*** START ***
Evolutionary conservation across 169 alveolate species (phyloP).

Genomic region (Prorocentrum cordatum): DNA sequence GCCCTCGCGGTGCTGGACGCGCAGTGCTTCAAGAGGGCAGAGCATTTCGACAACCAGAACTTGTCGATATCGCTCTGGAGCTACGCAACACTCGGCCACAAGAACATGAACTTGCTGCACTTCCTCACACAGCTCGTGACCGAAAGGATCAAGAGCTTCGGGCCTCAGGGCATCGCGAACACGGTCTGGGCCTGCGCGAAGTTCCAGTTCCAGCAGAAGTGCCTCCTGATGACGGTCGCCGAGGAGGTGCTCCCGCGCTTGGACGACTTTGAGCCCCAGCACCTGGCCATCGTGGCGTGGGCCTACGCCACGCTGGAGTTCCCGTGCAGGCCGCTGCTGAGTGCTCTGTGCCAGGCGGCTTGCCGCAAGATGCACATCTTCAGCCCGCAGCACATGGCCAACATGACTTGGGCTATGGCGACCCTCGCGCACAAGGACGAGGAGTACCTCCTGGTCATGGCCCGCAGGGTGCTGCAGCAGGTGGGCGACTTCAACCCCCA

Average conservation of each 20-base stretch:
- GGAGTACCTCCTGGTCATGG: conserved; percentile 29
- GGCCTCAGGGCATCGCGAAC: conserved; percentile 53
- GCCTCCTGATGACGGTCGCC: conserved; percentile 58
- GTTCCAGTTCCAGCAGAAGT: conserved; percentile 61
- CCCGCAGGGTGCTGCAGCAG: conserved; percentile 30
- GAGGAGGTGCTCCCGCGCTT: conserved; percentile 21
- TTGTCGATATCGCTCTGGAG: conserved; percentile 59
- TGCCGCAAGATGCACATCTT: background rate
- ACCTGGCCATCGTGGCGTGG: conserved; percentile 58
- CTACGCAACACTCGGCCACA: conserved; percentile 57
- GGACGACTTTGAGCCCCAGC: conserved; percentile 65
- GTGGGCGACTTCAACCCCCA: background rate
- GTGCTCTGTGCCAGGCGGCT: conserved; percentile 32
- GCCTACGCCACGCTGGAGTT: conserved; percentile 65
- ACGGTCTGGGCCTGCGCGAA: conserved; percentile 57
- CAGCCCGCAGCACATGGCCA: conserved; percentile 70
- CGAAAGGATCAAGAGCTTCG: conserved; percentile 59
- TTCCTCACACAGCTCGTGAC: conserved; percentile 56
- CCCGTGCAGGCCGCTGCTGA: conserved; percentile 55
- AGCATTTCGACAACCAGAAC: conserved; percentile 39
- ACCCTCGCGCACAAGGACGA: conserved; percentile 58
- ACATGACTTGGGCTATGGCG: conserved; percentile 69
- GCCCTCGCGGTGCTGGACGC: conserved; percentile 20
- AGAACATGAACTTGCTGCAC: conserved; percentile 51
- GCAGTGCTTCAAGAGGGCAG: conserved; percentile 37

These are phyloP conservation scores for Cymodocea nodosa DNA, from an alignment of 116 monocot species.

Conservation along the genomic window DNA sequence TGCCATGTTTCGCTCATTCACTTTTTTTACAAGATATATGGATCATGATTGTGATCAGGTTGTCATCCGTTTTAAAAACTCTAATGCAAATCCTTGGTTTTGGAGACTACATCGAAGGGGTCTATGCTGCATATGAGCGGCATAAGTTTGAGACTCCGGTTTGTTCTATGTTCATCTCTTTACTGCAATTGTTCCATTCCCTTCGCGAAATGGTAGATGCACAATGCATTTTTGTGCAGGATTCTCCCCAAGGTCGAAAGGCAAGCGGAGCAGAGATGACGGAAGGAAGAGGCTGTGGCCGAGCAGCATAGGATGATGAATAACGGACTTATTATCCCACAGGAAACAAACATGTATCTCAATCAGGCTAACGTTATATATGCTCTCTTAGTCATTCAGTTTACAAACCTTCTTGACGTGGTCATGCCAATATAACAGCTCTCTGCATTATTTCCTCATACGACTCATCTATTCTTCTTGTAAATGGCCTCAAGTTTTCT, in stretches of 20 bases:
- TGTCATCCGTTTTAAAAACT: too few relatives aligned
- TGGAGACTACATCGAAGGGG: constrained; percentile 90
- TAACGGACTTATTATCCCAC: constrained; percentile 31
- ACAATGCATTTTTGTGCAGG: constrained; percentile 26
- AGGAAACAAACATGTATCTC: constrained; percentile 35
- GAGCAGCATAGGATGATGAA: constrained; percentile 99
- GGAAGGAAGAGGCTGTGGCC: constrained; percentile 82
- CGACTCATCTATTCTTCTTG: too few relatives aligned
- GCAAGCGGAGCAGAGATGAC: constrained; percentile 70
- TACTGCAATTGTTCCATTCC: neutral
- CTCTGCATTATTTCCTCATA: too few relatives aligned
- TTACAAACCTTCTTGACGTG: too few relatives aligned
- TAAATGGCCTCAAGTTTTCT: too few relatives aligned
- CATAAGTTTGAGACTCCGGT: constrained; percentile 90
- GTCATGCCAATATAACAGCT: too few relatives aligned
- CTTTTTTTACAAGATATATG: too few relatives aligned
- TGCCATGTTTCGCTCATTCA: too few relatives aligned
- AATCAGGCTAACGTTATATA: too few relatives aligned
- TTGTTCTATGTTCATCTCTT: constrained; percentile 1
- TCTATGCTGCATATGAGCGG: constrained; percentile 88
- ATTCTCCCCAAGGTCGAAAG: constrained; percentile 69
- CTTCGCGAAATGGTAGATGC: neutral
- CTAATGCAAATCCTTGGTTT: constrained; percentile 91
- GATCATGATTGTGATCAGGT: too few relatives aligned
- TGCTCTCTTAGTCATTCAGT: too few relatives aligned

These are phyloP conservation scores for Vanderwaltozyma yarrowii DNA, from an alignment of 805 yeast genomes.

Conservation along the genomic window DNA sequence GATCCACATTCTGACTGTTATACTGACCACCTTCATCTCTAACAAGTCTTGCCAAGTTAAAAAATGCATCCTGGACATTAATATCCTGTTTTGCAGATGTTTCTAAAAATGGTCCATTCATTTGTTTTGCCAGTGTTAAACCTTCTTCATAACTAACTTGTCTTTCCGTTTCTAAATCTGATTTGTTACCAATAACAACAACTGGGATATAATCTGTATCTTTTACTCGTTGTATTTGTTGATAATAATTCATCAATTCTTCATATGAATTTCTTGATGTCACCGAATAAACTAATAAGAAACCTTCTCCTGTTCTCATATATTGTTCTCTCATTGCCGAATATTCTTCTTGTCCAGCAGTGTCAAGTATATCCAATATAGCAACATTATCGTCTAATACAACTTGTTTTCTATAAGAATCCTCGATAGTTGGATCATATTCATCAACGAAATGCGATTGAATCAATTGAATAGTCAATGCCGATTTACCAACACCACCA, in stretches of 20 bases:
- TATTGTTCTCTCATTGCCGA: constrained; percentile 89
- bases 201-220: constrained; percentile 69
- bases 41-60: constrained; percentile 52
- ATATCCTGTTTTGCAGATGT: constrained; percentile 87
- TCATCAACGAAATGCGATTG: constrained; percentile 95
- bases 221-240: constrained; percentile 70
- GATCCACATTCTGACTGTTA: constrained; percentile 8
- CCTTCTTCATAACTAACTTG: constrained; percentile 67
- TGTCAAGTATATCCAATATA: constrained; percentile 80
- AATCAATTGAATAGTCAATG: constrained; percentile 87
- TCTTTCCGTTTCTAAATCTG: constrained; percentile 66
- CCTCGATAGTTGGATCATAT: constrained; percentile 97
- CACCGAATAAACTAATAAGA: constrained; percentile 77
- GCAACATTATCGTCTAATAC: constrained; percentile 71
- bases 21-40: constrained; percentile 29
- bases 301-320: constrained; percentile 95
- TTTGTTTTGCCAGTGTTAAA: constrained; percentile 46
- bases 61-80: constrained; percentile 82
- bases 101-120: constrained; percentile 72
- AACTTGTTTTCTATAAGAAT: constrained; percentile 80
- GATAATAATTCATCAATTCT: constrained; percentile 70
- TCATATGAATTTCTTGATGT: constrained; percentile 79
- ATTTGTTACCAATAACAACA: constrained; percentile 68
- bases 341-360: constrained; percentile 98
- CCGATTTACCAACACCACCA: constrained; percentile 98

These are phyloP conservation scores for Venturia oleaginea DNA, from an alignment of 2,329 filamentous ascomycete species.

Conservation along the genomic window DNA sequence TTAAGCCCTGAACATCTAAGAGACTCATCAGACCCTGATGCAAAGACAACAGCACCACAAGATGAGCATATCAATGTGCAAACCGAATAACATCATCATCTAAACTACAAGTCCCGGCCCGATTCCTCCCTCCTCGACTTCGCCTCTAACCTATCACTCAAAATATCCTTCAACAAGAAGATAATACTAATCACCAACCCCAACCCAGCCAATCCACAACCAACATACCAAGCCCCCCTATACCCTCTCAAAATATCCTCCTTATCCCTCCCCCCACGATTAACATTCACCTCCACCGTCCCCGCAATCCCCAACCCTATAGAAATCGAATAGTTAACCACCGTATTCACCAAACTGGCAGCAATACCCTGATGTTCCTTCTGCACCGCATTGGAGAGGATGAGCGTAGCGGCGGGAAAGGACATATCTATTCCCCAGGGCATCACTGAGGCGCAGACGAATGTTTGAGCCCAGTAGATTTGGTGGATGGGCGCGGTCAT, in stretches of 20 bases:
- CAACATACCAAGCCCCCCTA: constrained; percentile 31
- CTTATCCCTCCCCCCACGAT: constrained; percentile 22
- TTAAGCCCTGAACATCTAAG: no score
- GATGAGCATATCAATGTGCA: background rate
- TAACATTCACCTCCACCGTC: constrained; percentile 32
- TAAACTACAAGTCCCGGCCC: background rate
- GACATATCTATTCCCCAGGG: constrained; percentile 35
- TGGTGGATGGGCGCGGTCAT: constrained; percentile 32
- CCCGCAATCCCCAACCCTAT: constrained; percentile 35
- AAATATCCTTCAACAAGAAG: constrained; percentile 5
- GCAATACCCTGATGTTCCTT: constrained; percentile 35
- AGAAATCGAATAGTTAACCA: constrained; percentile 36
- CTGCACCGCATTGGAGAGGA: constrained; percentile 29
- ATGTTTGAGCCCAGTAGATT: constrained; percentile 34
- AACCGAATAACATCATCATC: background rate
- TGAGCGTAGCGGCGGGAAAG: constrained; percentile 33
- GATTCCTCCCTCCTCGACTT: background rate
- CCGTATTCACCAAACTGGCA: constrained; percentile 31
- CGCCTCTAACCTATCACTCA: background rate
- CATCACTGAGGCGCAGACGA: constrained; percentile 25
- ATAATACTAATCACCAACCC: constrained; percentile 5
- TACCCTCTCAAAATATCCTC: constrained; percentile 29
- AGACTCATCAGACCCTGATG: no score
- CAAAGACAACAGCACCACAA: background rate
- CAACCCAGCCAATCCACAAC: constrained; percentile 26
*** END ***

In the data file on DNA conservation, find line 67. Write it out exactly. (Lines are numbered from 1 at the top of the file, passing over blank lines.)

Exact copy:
- AATCAATTGAATAGTCAATG: constrained; percentile 87